To take advantage of a Miller Trust, the money must be deposited into the trust’s bank account by the last business day of the month it is received. This is because, on the first minute of the first day of the following month, Medicaid rules automatically convert retained income into an asset. If the funds are deposited too late, you shoot yourself in the foot. Remember, depositing assets “breaks” the trust and blocks the care recipient from eligibility.
Listening to bank personnel.
Listening to bank personnel can be a risky move if you’re looking to set up an income only trust to be eligible to reduced your nursing home cost . Most banks don’t understand Medicaid’s complex rules and are used to setting up asset trusts instead.
For example, the banker may tell you that you need to obtain a separate tax I.D. number for the trust. While this may be true when setting up accounts to hold assets, it doesn’t apply to Miller Trusts. According to federal tax rules, only the Social Security Number of the person needing care is required.
Ignoring these rules and opting for the banker’s suggestion can lead to problems down the road. At the very least, it makes your life more difficult. The banker’s recommendation adds an unnecessary step to the process, which can delay getting the trust set up. Plus, it might add the additional burden and cost of filing another tax form each year.
Attaching a debit card or credit card to the trust, or authorizing more than one person to sign checks.
Attaching a debit card or credit card to Miller Trusts is also risky. Only one person should be named as the trustee. Managing the trust (making deposits and disbursements) must be delegated to a single individual. The use of debit and credit cards is fraught with danger.
First, there is the potential for fraud or theft. Anyone with access to the cards can withdraw without authorization. Funds may be used for purposes not allowed by the provisions of the trust, putting the trust at risk for disqualification. Disbursements from the trust must meet Medicaid’s timeliness rules, too. A purchase made with a credit card does not deplete the balance in the account until payment for the purchase is sent to the credit card company. Medicaid rules require funds to be withdrawn by a certain date based on it’s date of deposit.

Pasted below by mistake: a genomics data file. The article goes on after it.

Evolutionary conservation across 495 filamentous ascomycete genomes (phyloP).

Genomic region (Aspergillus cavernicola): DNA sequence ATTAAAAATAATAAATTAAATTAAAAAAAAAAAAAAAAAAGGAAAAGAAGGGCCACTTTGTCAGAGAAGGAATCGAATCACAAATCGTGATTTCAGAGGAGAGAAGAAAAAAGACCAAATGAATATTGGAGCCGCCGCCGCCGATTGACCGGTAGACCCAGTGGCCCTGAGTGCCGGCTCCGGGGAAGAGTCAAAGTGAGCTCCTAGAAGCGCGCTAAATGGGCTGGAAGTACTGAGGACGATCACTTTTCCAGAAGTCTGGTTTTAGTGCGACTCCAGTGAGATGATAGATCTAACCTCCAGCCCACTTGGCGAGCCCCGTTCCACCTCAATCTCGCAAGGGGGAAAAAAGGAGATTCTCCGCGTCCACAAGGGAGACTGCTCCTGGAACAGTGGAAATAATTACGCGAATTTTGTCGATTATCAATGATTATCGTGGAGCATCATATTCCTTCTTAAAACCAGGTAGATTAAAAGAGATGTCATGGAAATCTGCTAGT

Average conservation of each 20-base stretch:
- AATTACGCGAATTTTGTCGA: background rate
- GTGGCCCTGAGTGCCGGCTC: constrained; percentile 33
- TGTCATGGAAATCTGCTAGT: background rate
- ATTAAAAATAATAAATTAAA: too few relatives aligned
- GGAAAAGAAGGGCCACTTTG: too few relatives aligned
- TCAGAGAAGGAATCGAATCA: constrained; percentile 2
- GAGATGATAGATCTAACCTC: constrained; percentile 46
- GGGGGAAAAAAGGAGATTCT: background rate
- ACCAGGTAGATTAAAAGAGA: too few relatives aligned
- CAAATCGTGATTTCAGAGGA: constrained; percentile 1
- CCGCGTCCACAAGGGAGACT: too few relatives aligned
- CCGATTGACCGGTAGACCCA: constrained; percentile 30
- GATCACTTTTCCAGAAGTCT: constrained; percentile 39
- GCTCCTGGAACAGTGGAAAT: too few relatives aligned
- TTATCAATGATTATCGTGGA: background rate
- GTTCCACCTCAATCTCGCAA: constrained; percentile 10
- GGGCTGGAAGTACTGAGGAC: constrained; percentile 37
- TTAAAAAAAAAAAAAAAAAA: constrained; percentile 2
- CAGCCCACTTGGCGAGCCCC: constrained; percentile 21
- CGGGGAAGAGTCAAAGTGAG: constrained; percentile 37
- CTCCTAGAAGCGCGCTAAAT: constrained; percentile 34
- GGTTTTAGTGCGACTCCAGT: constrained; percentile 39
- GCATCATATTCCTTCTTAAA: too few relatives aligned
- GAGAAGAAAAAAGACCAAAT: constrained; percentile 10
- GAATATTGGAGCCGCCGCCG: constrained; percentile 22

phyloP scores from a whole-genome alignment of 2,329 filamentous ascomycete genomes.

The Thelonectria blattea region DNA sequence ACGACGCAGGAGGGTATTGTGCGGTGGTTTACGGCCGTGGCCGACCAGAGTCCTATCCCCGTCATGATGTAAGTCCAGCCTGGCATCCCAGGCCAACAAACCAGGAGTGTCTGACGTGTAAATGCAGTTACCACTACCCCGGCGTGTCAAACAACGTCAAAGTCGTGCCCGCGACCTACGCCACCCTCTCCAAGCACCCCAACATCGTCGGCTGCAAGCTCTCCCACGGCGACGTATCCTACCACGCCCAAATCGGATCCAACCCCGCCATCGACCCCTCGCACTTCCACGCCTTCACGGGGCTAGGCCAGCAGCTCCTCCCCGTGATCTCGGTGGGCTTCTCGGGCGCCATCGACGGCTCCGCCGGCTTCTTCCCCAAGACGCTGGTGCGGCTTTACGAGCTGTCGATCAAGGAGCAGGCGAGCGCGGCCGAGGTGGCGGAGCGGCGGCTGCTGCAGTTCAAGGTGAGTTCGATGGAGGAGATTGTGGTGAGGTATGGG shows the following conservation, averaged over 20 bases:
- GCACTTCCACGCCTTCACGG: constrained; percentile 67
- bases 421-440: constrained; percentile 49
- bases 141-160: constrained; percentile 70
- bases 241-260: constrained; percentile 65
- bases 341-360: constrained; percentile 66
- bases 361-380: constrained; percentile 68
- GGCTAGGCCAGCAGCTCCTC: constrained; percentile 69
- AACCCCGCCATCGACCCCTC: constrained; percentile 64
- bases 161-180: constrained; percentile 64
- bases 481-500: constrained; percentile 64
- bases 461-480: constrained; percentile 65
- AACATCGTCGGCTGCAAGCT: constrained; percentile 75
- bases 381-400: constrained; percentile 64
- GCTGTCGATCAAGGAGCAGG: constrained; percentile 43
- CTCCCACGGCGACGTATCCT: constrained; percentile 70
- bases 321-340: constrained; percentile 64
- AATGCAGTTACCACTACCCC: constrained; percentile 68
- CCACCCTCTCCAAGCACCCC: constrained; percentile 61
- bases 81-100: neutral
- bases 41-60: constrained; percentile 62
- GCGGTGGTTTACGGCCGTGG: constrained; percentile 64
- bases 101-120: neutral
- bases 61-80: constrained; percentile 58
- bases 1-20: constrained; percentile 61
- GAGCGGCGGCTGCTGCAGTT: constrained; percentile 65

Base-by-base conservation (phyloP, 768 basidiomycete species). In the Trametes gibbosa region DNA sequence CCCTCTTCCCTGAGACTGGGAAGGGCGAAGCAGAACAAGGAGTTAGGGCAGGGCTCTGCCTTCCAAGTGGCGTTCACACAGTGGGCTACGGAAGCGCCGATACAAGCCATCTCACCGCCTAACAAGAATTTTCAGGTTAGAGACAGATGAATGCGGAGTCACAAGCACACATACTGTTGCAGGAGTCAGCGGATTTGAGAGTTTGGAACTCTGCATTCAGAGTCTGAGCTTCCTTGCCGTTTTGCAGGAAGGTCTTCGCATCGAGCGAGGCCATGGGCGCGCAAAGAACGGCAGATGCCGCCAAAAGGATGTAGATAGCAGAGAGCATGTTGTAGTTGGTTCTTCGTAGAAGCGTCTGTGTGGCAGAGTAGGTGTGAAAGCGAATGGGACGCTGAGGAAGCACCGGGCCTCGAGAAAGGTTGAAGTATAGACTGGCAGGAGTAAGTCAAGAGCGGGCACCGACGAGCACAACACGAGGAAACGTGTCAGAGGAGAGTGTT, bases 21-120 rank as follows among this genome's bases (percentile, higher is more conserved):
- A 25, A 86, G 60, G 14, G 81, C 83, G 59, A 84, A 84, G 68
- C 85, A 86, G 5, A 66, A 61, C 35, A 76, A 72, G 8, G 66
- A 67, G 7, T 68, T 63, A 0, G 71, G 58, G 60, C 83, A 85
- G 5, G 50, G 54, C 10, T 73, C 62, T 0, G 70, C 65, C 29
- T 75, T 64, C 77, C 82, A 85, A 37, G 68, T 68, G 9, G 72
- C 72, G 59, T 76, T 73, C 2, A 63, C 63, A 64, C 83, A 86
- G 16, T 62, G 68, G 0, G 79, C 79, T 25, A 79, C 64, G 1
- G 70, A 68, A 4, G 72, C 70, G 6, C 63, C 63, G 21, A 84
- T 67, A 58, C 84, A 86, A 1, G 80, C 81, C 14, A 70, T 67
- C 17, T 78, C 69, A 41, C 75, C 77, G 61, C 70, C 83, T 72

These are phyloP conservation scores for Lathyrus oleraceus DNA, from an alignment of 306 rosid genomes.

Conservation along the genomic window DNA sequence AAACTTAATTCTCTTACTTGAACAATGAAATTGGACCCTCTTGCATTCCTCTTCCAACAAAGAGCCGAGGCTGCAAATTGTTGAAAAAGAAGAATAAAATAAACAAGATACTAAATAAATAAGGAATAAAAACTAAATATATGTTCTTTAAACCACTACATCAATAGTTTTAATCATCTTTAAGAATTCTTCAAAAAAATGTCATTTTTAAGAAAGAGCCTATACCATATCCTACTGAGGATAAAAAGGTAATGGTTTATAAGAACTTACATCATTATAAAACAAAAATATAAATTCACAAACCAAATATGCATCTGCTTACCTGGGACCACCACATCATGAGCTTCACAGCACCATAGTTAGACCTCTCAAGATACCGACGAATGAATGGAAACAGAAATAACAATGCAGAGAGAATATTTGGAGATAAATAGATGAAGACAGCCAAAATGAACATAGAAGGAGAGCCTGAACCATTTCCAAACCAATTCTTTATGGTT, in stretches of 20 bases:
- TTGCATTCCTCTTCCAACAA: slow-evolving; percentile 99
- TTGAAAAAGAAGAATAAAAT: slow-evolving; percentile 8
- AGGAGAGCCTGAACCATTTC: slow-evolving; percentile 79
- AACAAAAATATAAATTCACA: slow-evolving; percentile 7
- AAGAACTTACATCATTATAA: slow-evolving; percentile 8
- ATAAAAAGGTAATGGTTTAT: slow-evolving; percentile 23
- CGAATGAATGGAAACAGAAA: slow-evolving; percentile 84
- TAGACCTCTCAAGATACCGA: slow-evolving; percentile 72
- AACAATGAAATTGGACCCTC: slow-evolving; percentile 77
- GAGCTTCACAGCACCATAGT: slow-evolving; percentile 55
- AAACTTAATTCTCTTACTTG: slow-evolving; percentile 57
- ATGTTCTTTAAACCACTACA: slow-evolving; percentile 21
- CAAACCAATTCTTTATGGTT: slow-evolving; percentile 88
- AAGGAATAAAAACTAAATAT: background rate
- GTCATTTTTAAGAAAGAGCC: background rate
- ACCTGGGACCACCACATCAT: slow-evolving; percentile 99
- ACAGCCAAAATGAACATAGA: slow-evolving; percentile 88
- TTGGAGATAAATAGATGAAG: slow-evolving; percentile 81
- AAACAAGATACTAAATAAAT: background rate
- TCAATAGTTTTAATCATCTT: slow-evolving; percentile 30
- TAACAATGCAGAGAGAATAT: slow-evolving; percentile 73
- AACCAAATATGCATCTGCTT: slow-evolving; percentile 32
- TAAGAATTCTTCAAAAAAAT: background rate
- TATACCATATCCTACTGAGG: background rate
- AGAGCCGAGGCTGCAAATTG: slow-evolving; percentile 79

The overriding purpose of a qualified income trust is for the patient to meet the requirements for Medicaid eligibility under State laws. Its sole purpose is to provide for the health, maintenance, and support of the care recipient as stated in the trust document. Use it any other way and Medicaid could deny the trust.
Not keeping careful records
Keep careful records for your income trust if you want to maintain benefits once approved. An itemized list of all expenses related to the patient will help immensely when it comes time to review your trust with a Medicaid caseworker. Make sure you have all the monthly statements in order, and make sure that your account is balanced each month. If you don’t, you could be disqualified from Medicaid benefits and have to start the Miller Trust process all over again. Staying on top of your paperwork is worth the time. It’s important for a better quality of life for you and your loved one in the long run.
Not using an elder law attorney to guide you.
When it comes to setting up a Miller Trust for your loved one, don’t take chances and try to do it alone. Not using an elder law attorney can be detrimental to the process, leading to costly mistakes. A Texas elder law attorney will have the experience and expertise necessary to ensure that your loved one can qualify for Medicaid benefits.
Someone like us.
Setting up a Miller Trust can be complex and requires precise paperwork. To guarantee that your Miller Trust is 100% compliant, it’s best to consult with a law firm that understands the complexities of Medicaid eligibility rules and knows what is needed to set up a qualifying income trust.
Get your free Miller Trust Medicaid review. Call our office today – 713-970-1300.